Fingering convection is a known phenomenon happening in Earth Oceans, that has been introduced in oceanography by Stern (1960) and in stellar astrophysics in the 70’s by Ulrich (1972). Recently it has been proposed to occur in the atmosphere of brown darfs and exoplanets (Tremblin et al. 2015 and Tremblin et al. 2016).
This process arises when a stably stratified fluid is subject to a gradient of mean molecular weight. In an ideal fluid, the pressure of the fluid \( P\) is related to the density \( \rho\), temperature \( T\), and mean molecular weight \( \mu\) by \(P= \rho k_b T/\mu\). When the pressure and temperature adjustments of a fluid parcel \( p\) in its environment \(e\) are fast (rapid heat diffusion in a stably stratified fluid), \( P_p = P_e\) , and \( T_p = T_e\), it implies that the ratio of the density to the mean molecular weight is constant: \( \rho_p/\mu_p = \rho_e/\mu_e\). Therefore when a fluid parcel from below is moving up in a increasing mean-molecular weight profile and when the chemical diffusion is slow, the parcel verifies \( \mu_p < \mu_e\), and \( \rho_p < \rho_e\) meaning that the parcel is lighter than the environment and will continue to move up: the process is unstable. If the process is efficient to transport energy with a moderate heat diffusion leading to \( T_p > T_e\), the parcel verifies \( \rho_p / \rho_e < T_e/ T_p < 1\) and the process is still unstable since \( \rho_p < \rho_e\). In the non-linear phase of the instability, the convective motions can generate large-scale circulation patterns and also act as a small-scale mixing process in the fluid (the small-cale fingers) which can be characterized by a thermal- and compositional- convective (turbulent) transport.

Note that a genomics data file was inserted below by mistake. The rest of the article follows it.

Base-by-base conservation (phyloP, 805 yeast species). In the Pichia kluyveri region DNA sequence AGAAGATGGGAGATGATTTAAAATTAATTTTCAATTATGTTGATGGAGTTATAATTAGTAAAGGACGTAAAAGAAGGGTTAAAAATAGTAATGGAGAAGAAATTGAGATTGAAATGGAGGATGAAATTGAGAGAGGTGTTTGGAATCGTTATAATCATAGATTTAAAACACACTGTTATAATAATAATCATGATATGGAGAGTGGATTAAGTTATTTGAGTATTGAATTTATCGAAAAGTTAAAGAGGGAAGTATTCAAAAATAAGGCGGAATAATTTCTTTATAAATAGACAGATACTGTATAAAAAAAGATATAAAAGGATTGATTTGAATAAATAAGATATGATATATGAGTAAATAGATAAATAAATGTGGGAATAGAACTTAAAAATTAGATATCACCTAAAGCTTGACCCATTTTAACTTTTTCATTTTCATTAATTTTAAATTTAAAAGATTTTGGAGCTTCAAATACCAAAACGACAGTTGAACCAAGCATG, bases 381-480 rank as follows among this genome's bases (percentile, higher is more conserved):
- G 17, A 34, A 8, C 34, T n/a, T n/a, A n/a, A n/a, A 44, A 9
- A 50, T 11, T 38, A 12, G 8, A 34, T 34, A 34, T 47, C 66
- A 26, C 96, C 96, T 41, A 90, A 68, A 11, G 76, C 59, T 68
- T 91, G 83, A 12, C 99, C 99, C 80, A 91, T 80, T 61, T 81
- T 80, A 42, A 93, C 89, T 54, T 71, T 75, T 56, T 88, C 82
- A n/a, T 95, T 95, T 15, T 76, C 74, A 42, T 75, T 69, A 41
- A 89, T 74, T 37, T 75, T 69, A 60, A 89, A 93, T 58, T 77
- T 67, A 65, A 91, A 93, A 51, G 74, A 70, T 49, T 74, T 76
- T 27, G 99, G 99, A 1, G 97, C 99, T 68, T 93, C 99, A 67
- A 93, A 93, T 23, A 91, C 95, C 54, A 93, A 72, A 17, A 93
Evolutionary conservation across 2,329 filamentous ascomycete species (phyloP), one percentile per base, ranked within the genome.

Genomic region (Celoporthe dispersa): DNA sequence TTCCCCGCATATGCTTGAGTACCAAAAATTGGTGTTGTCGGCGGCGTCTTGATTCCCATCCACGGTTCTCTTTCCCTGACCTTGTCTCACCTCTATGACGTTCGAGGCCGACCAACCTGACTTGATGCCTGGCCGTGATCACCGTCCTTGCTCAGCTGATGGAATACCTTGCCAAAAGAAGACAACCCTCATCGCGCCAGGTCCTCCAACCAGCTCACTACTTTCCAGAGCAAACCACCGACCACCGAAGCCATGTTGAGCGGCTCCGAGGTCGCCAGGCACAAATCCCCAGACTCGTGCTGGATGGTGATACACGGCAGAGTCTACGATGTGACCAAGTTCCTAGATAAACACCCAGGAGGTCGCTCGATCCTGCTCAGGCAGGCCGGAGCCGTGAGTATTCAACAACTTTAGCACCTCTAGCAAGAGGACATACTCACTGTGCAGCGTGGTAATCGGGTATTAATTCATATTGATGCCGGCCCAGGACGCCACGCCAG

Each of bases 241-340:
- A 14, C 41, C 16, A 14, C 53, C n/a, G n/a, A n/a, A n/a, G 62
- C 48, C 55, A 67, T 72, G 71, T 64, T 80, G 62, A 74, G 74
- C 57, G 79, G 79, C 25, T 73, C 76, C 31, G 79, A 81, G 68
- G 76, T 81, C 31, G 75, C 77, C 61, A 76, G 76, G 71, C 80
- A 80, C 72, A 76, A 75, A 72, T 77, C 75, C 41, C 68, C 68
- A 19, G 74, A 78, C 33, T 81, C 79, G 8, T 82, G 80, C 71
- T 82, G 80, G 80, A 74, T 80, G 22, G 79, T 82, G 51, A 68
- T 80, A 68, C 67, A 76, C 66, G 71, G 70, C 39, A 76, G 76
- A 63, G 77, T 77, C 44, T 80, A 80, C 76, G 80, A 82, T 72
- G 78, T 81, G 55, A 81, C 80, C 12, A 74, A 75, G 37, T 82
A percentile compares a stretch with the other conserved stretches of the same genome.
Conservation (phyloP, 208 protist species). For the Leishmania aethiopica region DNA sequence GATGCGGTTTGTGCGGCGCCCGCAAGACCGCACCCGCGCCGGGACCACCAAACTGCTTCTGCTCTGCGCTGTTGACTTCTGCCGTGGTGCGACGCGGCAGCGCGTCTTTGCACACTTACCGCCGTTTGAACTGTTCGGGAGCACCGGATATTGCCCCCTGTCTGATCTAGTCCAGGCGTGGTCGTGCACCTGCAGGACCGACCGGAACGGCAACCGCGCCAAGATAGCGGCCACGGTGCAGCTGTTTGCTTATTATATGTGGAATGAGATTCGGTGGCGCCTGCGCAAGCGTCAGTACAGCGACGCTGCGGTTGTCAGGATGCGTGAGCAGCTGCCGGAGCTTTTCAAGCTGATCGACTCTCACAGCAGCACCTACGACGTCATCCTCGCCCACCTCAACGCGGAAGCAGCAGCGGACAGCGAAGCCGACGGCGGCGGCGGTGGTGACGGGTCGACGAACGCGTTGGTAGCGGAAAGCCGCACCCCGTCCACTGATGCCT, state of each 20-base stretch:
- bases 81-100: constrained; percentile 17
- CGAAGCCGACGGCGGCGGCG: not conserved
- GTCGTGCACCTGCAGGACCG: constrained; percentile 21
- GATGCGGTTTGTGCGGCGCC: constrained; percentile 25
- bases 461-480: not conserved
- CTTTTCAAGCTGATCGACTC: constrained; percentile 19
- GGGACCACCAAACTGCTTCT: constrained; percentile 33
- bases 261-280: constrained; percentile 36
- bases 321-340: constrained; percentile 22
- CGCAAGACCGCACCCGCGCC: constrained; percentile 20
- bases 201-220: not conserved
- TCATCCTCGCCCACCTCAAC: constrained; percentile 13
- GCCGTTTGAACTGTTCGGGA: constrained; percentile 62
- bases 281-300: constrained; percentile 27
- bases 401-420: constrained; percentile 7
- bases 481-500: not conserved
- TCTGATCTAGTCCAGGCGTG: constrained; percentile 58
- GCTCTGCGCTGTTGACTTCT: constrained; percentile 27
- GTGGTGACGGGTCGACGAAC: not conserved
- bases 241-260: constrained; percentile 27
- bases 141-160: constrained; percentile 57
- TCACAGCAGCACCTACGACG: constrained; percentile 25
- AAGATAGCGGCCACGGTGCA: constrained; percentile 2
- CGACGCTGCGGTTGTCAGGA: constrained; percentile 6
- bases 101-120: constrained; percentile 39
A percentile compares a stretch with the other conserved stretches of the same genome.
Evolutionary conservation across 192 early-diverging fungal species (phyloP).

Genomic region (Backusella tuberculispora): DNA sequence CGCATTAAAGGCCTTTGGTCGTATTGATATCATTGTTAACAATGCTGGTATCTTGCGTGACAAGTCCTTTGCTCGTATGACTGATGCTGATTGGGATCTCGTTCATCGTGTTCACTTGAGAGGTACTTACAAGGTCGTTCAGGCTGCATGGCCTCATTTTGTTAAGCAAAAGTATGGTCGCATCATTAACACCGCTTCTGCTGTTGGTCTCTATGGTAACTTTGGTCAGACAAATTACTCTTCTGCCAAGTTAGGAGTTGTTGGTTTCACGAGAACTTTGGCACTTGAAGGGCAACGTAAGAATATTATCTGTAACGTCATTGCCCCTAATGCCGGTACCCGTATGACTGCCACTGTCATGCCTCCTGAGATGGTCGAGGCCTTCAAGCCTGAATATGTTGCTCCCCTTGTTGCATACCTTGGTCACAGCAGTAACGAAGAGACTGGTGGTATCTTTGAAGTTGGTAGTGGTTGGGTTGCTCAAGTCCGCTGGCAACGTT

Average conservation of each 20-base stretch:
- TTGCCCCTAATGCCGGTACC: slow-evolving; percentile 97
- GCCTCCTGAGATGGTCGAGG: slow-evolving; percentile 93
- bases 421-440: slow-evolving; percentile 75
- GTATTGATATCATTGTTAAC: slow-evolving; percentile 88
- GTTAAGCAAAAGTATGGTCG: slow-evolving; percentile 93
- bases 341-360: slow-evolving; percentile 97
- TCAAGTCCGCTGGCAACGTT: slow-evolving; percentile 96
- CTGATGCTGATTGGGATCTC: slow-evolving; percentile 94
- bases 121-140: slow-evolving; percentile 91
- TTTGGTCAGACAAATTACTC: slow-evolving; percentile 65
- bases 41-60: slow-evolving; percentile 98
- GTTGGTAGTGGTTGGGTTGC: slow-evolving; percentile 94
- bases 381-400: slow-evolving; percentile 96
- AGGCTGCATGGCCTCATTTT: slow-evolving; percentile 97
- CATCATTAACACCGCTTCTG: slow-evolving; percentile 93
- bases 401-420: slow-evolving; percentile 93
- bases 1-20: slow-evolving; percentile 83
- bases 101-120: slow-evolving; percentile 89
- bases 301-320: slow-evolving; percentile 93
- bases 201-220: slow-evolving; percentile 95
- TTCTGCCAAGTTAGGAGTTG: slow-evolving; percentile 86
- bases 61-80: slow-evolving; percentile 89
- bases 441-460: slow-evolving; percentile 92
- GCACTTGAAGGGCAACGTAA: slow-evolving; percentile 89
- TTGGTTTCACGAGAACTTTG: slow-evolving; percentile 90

In Oceans, heat and salt concentrations exist with different gradients and diffuse at differing rates, causing the formations of small-scale “fingers” and also large-scale circulation patterns such as the thermohaline circulation. In Astrophysics, it can arise in chemically peculiar stars that can have heavy-element accumulation in their atmosphere, typically of the order of 10-100 for Ap stars, but can even reach factors up to 10\(^4\) and 10\(^5\) for more massive stars such as Bp stars. In the atmosphere of brown dwarfs and exoplanets, the instability can be triggered by chemical transitions (see this post):
- CH\(_4\)+H\(_2\)O \(\leftrightarrow\) CO+3H\(_2\)
- 2NH\(_3\) \(\leftrightarrow\) N\(_2\)+3H\(_2\)
The methane+water mixture or the ammonia mixture will form in the upper layers of the stably-stratified atmosphere, at cold temperatures. The mean molecular weight of these mixtures is, however, higher than the one of the carbon monoxide+di-hydrogen or di-nitrogen+di-hydrogen mixtures in the deep atmosphere (less molecules on the left hand side on the chemical reactions than on the right hand side), hence triggering the fingering instability.